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F O R E KNOW L E D G E.
WOULD BE NO ADVANTAGE TO US.
King Henry. Oh heaven! that one might read the book
And see the revolution of the times
2nd part King Henry IV. Act iii. Scene 1.
SOME SLIGHT APPROXIMATION TO IT OBTAINABLE BY
OBSERVATION OF LIFE.
Warwick. There is a history in all men's lives,
With a near aim, of the main chance of things
2nd part King Henry IV. Act iii. Scene 1,
STORIES have been told (and I rather think founded on fact) of persons who placed credit in divination, and whose deaths were foretold by astrologers, or some other mountebanks, and who suffered their imaginations to be so terribly wrought on by expectation of the event, as actually to bring about their own dissolution at the precise time, and thus, by their own means, to fulfil the prophecy. If these stories be true, they form a striking comment on the wisdom and kindness of Providence, in keeping from us a knowledge of future events. The manner in which Shakspere has made this reflexion break upon the mind of King Henry, who had been just wishing for such foreknowledge, is exceedingly fine. The objection to such foreknowledge is not, in my opinion, that the sum of pain in man's life would always exceed that of pleasure; so much as that man is unable to anticipate suffering, though comparatively small, with any sort of complacency; and that the whole amount during his existence would effectually scare him from its endurance if placed before his view at once.
Nevertheless, as Shakspere has in his deep knowledge observed, by observation of the history of man's life, we may make such calculations as to probabilities, as may enable us to exercise a due degree of wisdom in our own schemes, and shrewdness in viewing the future conduct of others. With this let us be content.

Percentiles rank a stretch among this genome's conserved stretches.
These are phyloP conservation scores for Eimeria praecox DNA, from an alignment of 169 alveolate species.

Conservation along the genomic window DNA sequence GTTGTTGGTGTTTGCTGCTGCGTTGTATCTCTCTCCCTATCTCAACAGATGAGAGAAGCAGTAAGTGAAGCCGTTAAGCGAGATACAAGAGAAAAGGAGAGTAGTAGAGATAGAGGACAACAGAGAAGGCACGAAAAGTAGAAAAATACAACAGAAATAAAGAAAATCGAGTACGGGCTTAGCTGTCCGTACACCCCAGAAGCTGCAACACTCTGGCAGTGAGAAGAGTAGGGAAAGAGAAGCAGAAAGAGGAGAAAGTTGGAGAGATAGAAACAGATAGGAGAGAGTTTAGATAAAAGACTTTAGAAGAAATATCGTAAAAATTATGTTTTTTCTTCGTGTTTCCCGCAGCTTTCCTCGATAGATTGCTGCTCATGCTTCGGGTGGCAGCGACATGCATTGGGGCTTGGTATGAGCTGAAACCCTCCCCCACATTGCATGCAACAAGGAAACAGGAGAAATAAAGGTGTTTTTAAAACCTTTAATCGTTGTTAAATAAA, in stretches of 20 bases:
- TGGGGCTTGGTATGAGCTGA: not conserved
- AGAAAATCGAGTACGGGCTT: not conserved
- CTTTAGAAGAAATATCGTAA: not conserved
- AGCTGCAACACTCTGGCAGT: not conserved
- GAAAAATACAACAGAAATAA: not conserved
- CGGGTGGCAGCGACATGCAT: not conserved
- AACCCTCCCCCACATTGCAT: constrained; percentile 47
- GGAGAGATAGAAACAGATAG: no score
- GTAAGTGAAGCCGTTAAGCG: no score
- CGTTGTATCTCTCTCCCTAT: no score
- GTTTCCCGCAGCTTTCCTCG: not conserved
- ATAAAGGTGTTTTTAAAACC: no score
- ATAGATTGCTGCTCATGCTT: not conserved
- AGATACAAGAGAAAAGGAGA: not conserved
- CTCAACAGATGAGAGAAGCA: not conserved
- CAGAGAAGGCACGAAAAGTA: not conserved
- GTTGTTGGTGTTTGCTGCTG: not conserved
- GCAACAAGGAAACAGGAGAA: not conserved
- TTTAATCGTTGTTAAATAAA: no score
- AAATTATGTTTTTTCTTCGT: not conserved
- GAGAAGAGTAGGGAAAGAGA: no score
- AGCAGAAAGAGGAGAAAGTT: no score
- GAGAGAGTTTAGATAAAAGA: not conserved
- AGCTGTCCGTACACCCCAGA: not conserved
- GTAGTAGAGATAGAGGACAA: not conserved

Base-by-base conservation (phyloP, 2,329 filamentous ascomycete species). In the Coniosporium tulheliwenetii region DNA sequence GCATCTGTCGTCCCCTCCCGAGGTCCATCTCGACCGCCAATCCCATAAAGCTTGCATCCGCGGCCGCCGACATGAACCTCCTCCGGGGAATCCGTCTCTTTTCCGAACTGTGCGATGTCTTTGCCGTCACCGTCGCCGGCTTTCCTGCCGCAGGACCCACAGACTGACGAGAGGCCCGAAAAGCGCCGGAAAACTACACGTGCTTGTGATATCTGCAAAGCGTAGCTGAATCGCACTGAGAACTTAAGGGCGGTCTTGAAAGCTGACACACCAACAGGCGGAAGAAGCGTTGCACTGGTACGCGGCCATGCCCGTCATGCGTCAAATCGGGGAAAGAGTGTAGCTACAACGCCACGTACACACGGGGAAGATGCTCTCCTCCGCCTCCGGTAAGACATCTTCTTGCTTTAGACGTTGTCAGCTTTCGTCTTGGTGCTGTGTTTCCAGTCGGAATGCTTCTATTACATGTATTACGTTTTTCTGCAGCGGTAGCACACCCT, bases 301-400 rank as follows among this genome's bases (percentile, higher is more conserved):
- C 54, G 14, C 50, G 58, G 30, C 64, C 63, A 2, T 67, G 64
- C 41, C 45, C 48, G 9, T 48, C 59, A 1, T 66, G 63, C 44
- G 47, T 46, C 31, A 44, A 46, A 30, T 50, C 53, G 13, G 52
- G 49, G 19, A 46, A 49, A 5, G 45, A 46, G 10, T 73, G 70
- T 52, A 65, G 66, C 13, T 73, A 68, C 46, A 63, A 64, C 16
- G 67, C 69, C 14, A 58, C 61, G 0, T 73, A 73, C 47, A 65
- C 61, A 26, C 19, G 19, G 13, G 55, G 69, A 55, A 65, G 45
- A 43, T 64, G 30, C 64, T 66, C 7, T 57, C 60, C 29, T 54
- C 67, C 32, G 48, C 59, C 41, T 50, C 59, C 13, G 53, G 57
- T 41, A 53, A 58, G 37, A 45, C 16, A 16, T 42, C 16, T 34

Prospero. Though with their high wrongs * I am struck
to th’ quick,
Tempest. Act v. Soene 1.
If hearty sorrow
Then I am paid;
Two Gentlemen of Verona. Act v. Scene 4.
Pistol. I do relent; what wouldst thou more of man ?
Merry Wives of Windsor. Act ii, Scene 2.
Our Poet's observations on the virtue of forgiveness are in the spirit of true religion, as well as philosophy; and require no other comment than admiration.
* Deep injuries against me,
ITS WEAK POINT.
Claudio. Friendship is constant in all other things,
Much ado about Nothing. Act ii, Scene 1.
FRIENDSHIP BASED ON AND PRODUCING SIMILARITY
For, in companions
Merchant of Venice. Act iji. Scene 4, FRIENDSHIP TRUSTFUL.
I hold it cowardice,
3rd part King Henry VI. Act iv. Scene 2.
CAUTION IN CHOICE OF FRIENDS.
Buck. Where you are liberal of your loves, and counsels, Be sure you be not loose; for those you make friends, And give your hearts to, when they once perceive The least rub in your fortunes, fall away Like water from ye never found again, But where they mean to sink ye.
King Henry VIII. Act ii. Scene 1.
FRIENDSHIP SHOULD BE FOUNDED ON ESTEEM.
Ulysses. The amity that wisdom knits not, folly may easily untie.
Troilus and Cressida. Act ii, Scene 3.
FRIENDSHIP REQUIRES NO CEREMONY.
Timon of Athens. Act i. Scene 2.